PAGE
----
By Eishes Chayil
Walker Books for Young Readers
List Price: $16.99; Amazon Price $11.55
Rape and sexual abuse is everywhere. We read about it every day and it happens in the most surprising and even sacrosanct communities. The Hasidic community is no exception and thanks to the bravery of one author, Eishes Chayil (pseudonym, meaning “Woman of Valor”) we learn about the horrors and consequences of remaining silent and ignoring these terrible crimes.
Hush takes place in Brooklyn’s Borough Park neighborhood, one of the largest enclaves of ultra-orthodox Jews in the United States. The story, aimed for both young adults and older readers, is narrated by Gittel Klein from the ages of eight and nineteen.
Gittel, as a pre-teen, writes about her friends, her community, her family, and about her best friend Devory, a troubled and rebellious girl. At this point in Gittel’s life it’s all about the innocence of childhood, but after one sleepover at Devory’s house that innocence is shattered when she witnesses Devory’s rape by her brother Shmuli. Things to turn from bad to worse for Devory when the trauma of her sexual abuse drives her to hang herself in Gittel’s bathroom.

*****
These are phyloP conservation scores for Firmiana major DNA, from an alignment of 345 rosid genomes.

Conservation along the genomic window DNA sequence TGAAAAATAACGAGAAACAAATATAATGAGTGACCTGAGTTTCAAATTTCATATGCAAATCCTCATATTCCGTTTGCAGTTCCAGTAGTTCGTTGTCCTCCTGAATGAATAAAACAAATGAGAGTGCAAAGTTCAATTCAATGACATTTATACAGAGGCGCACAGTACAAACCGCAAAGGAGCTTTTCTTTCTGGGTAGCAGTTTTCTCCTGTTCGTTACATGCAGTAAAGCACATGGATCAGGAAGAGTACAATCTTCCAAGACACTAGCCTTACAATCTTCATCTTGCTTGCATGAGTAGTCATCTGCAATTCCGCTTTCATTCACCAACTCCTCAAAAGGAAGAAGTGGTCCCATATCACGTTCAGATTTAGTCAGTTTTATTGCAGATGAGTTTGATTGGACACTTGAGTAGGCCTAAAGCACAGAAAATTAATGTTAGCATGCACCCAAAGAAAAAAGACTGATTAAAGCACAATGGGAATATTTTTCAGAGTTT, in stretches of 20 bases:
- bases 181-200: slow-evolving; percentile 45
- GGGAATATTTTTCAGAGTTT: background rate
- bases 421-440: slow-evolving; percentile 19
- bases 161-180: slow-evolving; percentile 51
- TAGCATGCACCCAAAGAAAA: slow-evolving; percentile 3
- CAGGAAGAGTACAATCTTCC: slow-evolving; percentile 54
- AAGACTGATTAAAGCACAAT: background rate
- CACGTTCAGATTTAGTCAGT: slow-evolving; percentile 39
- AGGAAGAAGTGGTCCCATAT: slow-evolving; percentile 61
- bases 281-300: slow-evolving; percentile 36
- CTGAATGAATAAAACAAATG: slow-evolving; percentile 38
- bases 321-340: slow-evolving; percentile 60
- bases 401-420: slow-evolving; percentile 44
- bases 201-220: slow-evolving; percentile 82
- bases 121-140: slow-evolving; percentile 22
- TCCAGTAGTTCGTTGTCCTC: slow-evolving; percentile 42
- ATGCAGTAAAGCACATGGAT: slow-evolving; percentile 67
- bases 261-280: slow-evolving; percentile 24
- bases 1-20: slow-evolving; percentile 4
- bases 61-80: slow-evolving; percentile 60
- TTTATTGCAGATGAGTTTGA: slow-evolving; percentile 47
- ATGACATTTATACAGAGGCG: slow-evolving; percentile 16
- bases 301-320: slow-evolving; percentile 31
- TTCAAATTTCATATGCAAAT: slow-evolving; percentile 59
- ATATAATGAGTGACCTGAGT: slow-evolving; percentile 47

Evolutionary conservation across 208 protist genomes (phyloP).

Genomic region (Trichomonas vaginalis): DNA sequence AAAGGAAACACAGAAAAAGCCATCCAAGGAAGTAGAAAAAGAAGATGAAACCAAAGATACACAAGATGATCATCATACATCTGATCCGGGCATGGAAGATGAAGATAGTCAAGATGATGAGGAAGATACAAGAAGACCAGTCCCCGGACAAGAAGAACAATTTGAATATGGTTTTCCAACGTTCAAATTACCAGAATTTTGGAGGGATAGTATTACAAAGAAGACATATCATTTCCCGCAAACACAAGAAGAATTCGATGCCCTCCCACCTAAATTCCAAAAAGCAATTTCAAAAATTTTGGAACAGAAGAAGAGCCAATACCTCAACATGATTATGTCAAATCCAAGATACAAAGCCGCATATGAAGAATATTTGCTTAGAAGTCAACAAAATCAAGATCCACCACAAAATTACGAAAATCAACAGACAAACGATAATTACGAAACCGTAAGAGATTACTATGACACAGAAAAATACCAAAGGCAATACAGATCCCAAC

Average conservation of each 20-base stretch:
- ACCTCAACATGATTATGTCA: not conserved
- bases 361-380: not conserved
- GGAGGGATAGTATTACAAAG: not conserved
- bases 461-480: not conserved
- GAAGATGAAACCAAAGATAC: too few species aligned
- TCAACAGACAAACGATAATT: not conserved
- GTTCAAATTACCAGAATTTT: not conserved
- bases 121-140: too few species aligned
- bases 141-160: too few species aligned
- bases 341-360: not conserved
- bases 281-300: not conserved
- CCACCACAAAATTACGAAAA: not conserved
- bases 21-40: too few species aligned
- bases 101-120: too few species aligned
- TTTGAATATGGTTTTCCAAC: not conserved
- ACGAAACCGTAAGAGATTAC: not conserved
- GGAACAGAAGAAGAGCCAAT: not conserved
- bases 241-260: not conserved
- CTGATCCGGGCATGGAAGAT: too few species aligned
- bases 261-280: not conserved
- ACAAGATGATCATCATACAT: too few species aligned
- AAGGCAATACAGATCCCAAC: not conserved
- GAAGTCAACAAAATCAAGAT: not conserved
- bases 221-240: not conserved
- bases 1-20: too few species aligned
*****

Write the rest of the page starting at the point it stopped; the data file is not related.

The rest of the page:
The suicide and the sexual abuse is swept under the carpet, Devory’s family moves to Israel, and life goes on as usual in this insular community. Until Gittel is visited by Devory in her dreams. Gittel feels the pain of keeping silent and writes letters to her dead friend for forgiveness, but the haunting images of Devory appear to her nightly.
Hush is a disturbing novel in part because of the rape and suicide of a young girl, but even more troubling of how the community reacts and shuts down by ignoring that sexual abuse happens even among Hasids. Readers might be put off by the comments made about the Christian world, and also shake their heads and wonder how it’s possible that girls, even in such an insular community, can be so naive about sexuality. Yet, the story has a hypnotic pull and draws the reader into a world that’s a throwback to the pre-Holocaust shtetls of Eastern Europe and serves as a primer what life is like for 21st century Hasidic girls.
Although marketed for young adults and older, Hush easily makes an impression on adults. It’s a story that needed to be told and one that is unforgettable.